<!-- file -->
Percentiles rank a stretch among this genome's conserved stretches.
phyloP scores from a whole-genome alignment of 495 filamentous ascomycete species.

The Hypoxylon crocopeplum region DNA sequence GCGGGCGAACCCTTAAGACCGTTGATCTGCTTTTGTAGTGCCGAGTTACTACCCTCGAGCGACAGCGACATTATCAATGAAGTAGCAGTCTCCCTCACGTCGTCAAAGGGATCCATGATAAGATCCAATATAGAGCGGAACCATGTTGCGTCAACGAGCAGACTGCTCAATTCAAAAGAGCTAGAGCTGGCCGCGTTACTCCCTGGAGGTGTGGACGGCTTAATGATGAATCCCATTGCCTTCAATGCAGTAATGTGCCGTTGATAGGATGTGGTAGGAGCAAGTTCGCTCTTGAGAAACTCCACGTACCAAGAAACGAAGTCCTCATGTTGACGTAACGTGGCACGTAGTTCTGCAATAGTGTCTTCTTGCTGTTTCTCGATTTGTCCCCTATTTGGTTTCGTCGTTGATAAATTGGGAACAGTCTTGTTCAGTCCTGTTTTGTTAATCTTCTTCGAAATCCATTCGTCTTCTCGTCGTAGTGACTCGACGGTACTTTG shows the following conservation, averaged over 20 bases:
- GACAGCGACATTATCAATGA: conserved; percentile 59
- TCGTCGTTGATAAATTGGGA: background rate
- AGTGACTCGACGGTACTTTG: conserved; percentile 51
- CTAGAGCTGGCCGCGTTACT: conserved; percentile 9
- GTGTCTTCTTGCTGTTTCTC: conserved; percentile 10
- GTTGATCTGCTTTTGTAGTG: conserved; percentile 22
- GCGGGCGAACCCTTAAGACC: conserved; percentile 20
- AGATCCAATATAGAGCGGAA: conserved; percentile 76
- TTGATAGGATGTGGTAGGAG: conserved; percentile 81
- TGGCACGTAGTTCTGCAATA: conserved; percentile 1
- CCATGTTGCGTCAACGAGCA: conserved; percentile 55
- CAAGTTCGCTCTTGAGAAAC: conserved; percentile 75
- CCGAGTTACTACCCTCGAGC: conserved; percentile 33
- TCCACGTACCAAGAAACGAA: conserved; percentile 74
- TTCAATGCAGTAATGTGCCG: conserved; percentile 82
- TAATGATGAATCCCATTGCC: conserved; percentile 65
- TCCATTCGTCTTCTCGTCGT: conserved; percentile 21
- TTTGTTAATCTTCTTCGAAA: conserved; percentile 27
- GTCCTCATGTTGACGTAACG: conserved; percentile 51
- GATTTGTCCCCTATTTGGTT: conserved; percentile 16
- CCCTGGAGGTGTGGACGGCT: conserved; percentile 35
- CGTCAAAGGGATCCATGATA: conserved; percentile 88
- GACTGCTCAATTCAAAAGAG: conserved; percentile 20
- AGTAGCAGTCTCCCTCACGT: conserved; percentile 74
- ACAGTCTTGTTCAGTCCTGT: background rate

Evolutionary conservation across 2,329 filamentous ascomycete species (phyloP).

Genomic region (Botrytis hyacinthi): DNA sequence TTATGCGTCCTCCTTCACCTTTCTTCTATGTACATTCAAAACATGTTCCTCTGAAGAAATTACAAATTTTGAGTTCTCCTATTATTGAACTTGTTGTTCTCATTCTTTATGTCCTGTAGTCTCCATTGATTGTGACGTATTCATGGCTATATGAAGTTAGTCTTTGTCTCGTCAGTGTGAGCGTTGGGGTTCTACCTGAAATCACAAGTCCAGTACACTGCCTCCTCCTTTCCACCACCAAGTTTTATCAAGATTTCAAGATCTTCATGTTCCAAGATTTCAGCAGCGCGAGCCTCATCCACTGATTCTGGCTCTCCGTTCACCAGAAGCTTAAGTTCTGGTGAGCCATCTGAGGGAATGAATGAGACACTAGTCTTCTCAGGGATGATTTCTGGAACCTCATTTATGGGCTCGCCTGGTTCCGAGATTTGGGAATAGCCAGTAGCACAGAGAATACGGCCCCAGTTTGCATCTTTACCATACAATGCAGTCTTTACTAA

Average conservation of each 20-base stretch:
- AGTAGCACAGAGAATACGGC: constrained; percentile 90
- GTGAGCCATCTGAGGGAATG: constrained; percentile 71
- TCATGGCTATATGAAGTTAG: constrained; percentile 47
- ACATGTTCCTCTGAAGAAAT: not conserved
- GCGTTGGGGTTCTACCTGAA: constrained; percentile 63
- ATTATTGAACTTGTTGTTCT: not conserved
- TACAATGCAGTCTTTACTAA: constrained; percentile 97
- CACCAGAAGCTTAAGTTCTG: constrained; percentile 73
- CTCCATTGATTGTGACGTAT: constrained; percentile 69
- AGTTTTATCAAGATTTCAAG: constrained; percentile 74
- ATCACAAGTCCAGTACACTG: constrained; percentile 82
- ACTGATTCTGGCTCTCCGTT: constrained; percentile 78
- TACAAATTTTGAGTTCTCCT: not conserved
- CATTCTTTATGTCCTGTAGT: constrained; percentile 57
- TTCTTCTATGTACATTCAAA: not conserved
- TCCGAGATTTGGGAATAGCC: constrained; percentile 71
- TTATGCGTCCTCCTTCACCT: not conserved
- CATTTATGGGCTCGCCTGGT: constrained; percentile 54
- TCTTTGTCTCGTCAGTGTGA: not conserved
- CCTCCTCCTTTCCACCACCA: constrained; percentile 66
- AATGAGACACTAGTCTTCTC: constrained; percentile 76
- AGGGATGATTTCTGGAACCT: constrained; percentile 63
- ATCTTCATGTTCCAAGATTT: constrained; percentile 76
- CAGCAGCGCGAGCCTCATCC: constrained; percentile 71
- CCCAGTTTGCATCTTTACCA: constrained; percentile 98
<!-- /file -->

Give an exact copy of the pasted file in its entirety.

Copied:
Percentiles rank a stretch among this genome's conserved stretches.
phyloP scores from a whole-genome alignment of 495 filamentous ascomycete species.

The Hypoxylon crocopeplum region DNA sequence GCGGGCGAACCCTTAAGACCGTTGATCTGCTTTTGTAGTGCCGAGTTACTACCCTCGAGCGACAGCGACATTATCAATGAAGTAGCAGTCTCCCTCACGTCGTCAAAGGGATCCATGATAAGATCCAATATAGAGCGGAACCATGTTGCGTCAACGAGCAGACTGCTCAATTCAAAAGAGCTAGAGCTGGCCGCGTTACTCCCTGGAGGTGTGGACGGCTTAATGATGAATCCCATTGCCTTCAATGCAGTAATGTGCCGTTGATAGGATGTGGTAGGAGCAAGTTCGCTCTTGAGAAACTCCACGTACCAAGAAACGAAGTCCTCATGTTGACGTAACGTGGCACGTAGTTCTGCAATAGTGTCTTCTTGCTGTTTCTCGATTTGTCCCCTATTTGGTTTCGTCGTTGATAAATTGGGAACAGTCTTGTTCAGTCCTGTTTTGTTAATCTTCTTCGAAATCCATTCGTCTTCTCGTCGTAGTGACTCGACGGTACTTTG shows the following conservation, averaged over 20 bases:
- GACAGCGACATTATCAATGA: conserved; percentile 59
- TCGTCGTTGATAAATTGGGA: background rate
- AGTGACTCGACGGTACTTTG: conserved; percentile 51
- CTAGAGCTGGCCGCGTTACT: conserved; percentile 9
- GTGTCTTCTTGCTGTTTCTC: conserved; percentile 10
- GTTGATCTGCTTTTGTAGTG: conserved; percentile 22
- GCGGGCGAACCCTTAAGACC: conserved; percentile 20
- AGATCCAATATAGAGCGGAA: conserved; percentile 76
- TTGATAGGATGTGGTAGGAG: conserved; percentile 81
- TGGCACGTAGTTCTGCAATA: conserved; percentile 1
- CCATGTTGCGTCAACGAGCA: conserved; percentile 55
- CAAGTTCGCTCTTGAGAAAC: conserved; percentile 75
- CCGAGTTACTACCCTCGAGC: conserved; percentile 33
- TCCACGTACCAAGAAACGAA: conserved; percentile 74
- TTCAATGCAGTAATGTGCCG: conserved; percentile 82
- TAATGATGAATCCCATTGCC: conserved; percentile 65
- TCCATTCGTCTTCTCGTCGT: conserved; percentile 21
- TTTGTTAATCTTCTTCGAAA: conserved; percentile 27
- GTCCTCATGTTGACGTAACG: conserved; percentile 51
- GATTTGTCCCCTATTTGGTT: conserved; percentile 16
- CCCTGGAGGTGTGGACGGCT: conserved; percentile 35
- CGTCAAAGGGATCCATGATA: conserved; percentile 88
- GACTGCTCAATTCAAAAGAG: conserved; percentile 20
- AGTAGCAGTCTCCCTCACGT: conserved; percentile 74
- ACAGTCTTGTTCAGTCCTGT: background rate

Evolutionary conservation across 2,329 filamentous ascomycete species (phyloP).

Genomic region (Botrytis hyacinthi): DNA sequence TTATGCGTCCTCCTTCACCTTTCTTCTATGTACATTCAAAACATGTTCCTCTGAAGAAATTACAAATTTTGAGTTCTCCTATTATTGAACTTGTTGTTCTCATTCTTTATGTCCTGTAGTCTCCATTGATTGTGACGTATTCATGGCTATATGAAGTTAGTCTTTGTCTCGTCAGTGTGAGCGTTGGGGTTCTACCTGAAATCACAAGTCCAGTACACTGCCTCCTCCTTTCCACCACCAAGTTTTATCAAGATTTCAAGATCTTCATGTTCCAAGATTTCAGCAGCGCGAGCCTCATCCACTGATTCTGGCTCTCCGTTCACCAGAAGCTTAAGTTCTGGTGAGCCATCTGAGGGAATGAATGAGACACTAGTCTTCTCAGGGATGATTTCTGGAACCTCATTTATGGGCTCGCCTGGTTCCGAGATTTGGGAATAGCCAGTAGCACAGAGAATACGGCCCCAGTTTGCATCTTTACCATACAATGCAGTCTTTACTAA

Average conservation of each 20-base stretch:
- AGTAGCACAGAGAATACGGC: constrained; percentile 90
- GTGAGCCATCTGAGGGAATG: constrained; percentile 71
- TCATGGCTATATGAAGTTAG: constrained; percentile 47
- ACATGTTCCTCTGAAGAAAT: not conserved
- GCGTTGGGGTTCTACCTGAA: constrained; percentile 63
- ATTATTGAACTTGTTGTTCT: not conserved
- TACAATGCAGTCTTTACTAA: constrained; percentile 97
- CACCAGAAGCTTAAGTTCTG: constrained; percentile 73
- CTCCATTGATTGTGACGTAT: constrained; percentile 69
- AGTTTTATCAAGATTTCAAG: constrained; percentile 74
- ATCACAAGTCCAGTACACTG: constrained; percentile 82
- ACTGATTCTGGCTCTCCGTT: constrained; percentile 78
- TACAAATTTTGAGTTCTCCT: not conserved
- CATTCTTTATGTCCTGTAGT: constrained; percentile 57
- TTCTTCTATGTACATTCAAA: not conserved
- TCCGAGATTTGGGAATAGCC: constrained; percentile 71
- TTATGCGTCCTCCTTCACCT: not conserved
- CATTTATGGGCTCGCCTGGT: constrained; percentile 54
- TCTTTGTCTCGTCAGTGTGA: not conserved
- CCTCCTCCTTTCCACCACCA: constrained; percentile 66
- AATGAGACACTAGTCTTCTC: constrained; percentile 76
- AGGGATGATTTCTGGAACCT: constrained; percentile 63
- ATCTTCATGTTCCAAGATTT: constrained; percentile 76
- CAGCAGCGCGAGCCTCATCC: constrained; percentile 71
- CCCAGTTTGCATCTTTACCA: constrained; percentile 98